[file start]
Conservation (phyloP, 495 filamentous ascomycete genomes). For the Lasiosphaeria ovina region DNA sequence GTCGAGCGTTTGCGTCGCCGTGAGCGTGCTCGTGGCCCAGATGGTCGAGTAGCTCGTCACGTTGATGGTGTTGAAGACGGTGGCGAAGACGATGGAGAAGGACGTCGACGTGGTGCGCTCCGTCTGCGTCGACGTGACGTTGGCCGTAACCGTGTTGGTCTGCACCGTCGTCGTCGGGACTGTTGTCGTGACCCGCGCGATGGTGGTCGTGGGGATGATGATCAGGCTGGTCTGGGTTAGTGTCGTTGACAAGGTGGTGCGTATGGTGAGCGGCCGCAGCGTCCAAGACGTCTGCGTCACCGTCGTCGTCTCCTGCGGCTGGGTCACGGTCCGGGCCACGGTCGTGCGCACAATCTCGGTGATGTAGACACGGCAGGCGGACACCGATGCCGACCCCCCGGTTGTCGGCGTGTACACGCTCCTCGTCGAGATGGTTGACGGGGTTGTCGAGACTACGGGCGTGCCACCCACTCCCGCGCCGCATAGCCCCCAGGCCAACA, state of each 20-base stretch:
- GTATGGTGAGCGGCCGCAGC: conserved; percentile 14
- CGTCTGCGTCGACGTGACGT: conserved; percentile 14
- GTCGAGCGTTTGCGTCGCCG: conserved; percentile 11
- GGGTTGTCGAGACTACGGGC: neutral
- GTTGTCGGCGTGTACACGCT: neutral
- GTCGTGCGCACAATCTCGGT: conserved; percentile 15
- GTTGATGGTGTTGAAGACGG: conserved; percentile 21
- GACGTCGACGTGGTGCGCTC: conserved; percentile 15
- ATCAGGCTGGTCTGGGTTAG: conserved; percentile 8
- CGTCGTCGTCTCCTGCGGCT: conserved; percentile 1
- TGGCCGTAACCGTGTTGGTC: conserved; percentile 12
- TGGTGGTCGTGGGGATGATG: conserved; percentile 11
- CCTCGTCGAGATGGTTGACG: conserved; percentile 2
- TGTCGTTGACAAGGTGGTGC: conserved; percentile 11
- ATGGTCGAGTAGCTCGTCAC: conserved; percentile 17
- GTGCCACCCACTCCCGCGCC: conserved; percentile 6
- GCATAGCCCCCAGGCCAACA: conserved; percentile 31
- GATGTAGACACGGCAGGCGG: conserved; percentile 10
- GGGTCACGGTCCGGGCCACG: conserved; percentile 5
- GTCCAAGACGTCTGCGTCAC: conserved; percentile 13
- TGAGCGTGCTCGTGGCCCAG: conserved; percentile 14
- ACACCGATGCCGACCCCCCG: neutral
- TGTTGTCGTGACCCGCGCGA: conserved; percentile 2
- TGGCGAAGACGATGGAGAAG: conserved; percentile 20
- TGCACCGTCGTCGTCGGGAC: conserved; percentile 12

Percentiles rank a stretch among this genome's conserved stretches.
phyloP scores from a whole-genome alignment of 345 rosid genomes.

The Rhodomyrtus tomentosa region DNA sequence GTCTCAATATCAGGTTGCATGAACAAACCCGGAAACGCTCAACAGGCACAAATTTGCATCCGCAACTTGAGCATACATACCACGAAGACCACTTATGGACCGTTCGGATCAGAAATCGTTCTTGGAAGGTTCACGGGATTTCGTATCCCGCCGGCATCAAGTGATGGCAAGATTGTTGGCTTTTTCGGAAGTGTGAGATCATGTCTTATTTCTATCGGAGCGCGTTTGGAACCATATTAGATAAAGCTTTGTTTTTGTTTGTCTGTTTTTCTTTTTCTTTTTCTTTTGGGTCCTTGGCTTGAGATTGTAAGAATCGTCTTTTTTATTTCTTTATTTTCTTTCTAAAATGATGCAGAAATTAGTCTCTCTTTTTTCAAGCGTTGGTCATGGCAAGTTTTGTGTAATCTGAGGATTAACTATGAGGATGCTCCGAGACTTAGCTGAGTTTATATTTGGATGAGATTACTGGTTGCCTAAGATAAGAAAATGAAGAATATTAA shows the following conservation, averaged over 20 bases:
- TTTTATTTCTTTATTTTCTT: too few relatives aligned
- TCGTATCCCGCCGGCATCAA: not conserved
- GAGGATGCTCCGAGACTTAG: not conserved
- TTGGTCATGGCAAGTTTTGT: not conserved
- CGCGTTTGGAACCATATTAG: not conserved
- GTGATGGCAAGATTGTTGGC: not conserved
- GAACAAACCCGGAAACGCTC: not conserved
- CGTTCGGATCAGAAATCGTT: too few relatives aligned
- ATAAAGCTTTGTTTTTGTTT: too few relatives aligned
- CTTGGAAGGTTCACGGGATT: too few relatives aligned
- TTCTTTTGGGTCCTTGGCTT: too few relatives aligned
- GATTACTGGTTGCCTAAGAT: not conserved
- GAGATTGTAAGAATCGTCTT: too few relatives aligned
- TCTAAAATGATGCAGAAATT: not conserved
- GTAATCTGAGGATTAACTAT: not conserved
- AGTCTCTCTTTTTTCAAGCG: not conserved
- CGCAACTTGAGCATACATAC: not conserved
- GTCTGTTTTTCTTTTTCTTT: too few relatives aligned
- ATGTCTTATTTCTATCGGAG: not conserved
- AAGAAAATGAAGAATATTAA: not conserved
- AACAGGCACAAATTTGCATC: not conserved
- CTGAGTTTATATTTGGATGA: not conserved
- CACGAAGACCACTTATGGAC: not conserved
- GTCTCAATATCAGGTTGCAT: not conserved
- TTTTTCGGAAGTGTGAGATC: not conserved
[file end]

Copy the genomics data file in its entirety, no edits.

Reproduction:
Conservation (phyloP, 495 filamentous ascomycete genomes). For the Lasiosphaeria ovina region DNA sequence GTCGAGCGTTTGCGTCGCCGTGAGCGTGCTCGTGGCCCAGATGGTCGAGTAGCTCGTCACGTTGATGGTGTTGAAGACGGTGGCGAAGACGATGGAGAAGGACGTCGACGTGGTGCGCTCCGTCTGCGTCGACGTGACGTTGGCCGTAACCGTGTTGGTCTGCACCGTCGTCGTCGGGACTGTTGTCGTGACCCGCGCGATGGTGGTCGTGGGGATGATGATCAGGCTGGTCTGGGTTAGTGTCGTTGACAAGGTGGTGCGTATGGTGAGCGGCCGCAGCGTCCAAGACGTCTGCGTCACCGTCGTCGTCTCCTGCGGCTGGGTCACGGTCCGGGCCACGGTCGTGCGCACAATCTCGGTGATGTAGACACGGCAGGCGGACACCGATGCCGACCCCCCGGTTGTCGGCGTGTACACGCTCCTCGTCGAGATGGTTGACGGGGTTGTCGAGACTACGGGCGTGCCACCCACTCCCGCGCCGCATAGCCCCCAGGCCAACA, state of each 20-base stretch:
- GTATGGTGAGCGGCCGCAGC: conserved; percentile 14
- CGTCTGCGTCGACGTGACGT: conserved; percentile 14
- GTCGAGCGTTTGCGTCGCCG: conserved; percentile 11
- GGGTTGTCGAGACTACGGGC: neutral
- GTTGTCGGCGTGTACACGCT: neutral
- GTCGTGCGCACAATCTCGGT: conserved; percentile 15
- GTTGATGGTGTTGAAGACGG: conserved; percentile 21
- GACGTCGACGTGGTGCGCTC: conserved; percentile 15
- ATCAGGCTGGTCTGGGTTAG: conserved; percentile 8
- CGTCGTCGTCTCCTGCGGCT: conserved; percentile 1
- TGGCCGTAACCGTGTTGGTC: conserved; percentile 12
- TGGTGGTCGTGGGGATGATG: conserved; percentile 11
- CCTCGTCGAGATGGTTGACG: conserved; percentile 2
- TGTCGTTGACAAGGTGGTGC: conserved; percentile 11
- ATGGTCGAGTAGCTCGTCAC: conserved; percentile 17
- GTGCCACCCACTCCCGCGCC: conserved; percentile 6
- GCATAGCCCCCAGGCCAACA: conserved; percentile 31
- GATGTAGACACGGCAGGCGG: conserved; percentile 10
- GGGTCACGGTCCGGGCCACG: conserved; percentile 5
- GTCCAAGACGTCTGCGTCAC: conserved; percentile 13
- TGAGCGTGCTCGTGGCCCAG: conserved; percentile 14
- ACACCGATGCCGACCCCCCG: neutral
- TGTTGTCGTGACCCGCGCGA: conserved; percentile 2
- TGGCGAAGACGATGGAGAAG: conserved; percentile 20
- TGCACCGTCGTCGTCGGGAC: conserved; percentile 12

Percentiles rank a stretch among this genome's conserved stretches.
phyloP scores from a whole-genome alignment of 345 rosid genomes.

The Rhodomyrtus tomentosa region DNA sequence GTCTCAATATCAGGTTGCATGAACAAACCCGGAAACGCTCAACAGGCACAAATTTGCATCCGCAACTTGAGCATACATACCACGAAGACCACTTATGGACCGTTCGGATCAGAAATCGTTCTTGGAAGGTTCACGGGATTTCGTATCCCGCCGGCATCAAGTGATGGCAAGATTGTTGGCTTTTTCGGAAGTGTGAGATCATGTCTTATTTCTATCGGAGCGCGTTTGGAACCATATTAGATAAAGCTTTGTTTTTGTTTGTCTGTTTTTCTTTTTCTTTTTCTTTTGGGTCCTTGGCTTGAGATTGTAAGAATCGTCTTTTTTATTTCTTTATTTTCTTTCTAAAATGATGCAGAAATTAGTCTCTCTTTTTTCAAGCGTTGGTCATGGCAAGTTTTGTGTAATCTGAGGATTAACTATGAGGATGCTCCGAGACTTAGCTGAGTTTATATTTGGATGAGATTACTGGTTGCCTAAGATAAGAAAATGAAGAATATTAA shows the following conservation, averaged over 20 bases:
- TTTTATTTCTTTATTTTCTT: too few relatives aligned
- TCGTATCCCGCCGGCATCAA: not conserved
- GAGGATGCTCCGAGACTTAG: not conserved
- TTGGTCATGGCAAGTTTTGT: not conserved
- CGCGTTTGGAACCATATTAG: not conserved
- GTGATGGCAAGATTGTTGGC: not conserved
- GAACAAACCCGGAAACGCTC: not conserved
- CGTTCGGATCAGAAATCGTT: too few relatives aligned
- ATAAAGCTTTGTTTTTGTTT: too few relatives aligned
- CTTGGAAGGTTCACGGGATT: too few relatives aligned
- TTCTTTTGGGTCCTTGGCTT: too few relatives aligned
- GATTACTGGTTGCCTAAGAT: not conserved
- GAGATTGTAAGAATCGTCTT: too few relatives aligned
- TCTAAAATGATGCAGAAATT: not conserved
- GTAATCTGAGGATTAACTAT: not conserved
- AGTCTCTCTTTTTTCAAGCG: not conserved
- CGCAACTTGAGCATACATAC: not conserved
- GTCTGTTTTTCTTTTTCTTT: too few relatives aligned
- ATGTCTTATTTCTATCGGAG: not conserved
- AAGAAAATGAAGAATATTAA: not conserved
- AACAGGCACAAATTTGCATC: not conserved
- CTGAGTTTATATTTGGATGA: not conserved
- CACGAAGACCACTTATGGAC: not conserved
- GTCTCAATATCAGGTTGCAT: not conserved
- TTTTTCGGAAGTGTGAGATC: not conserved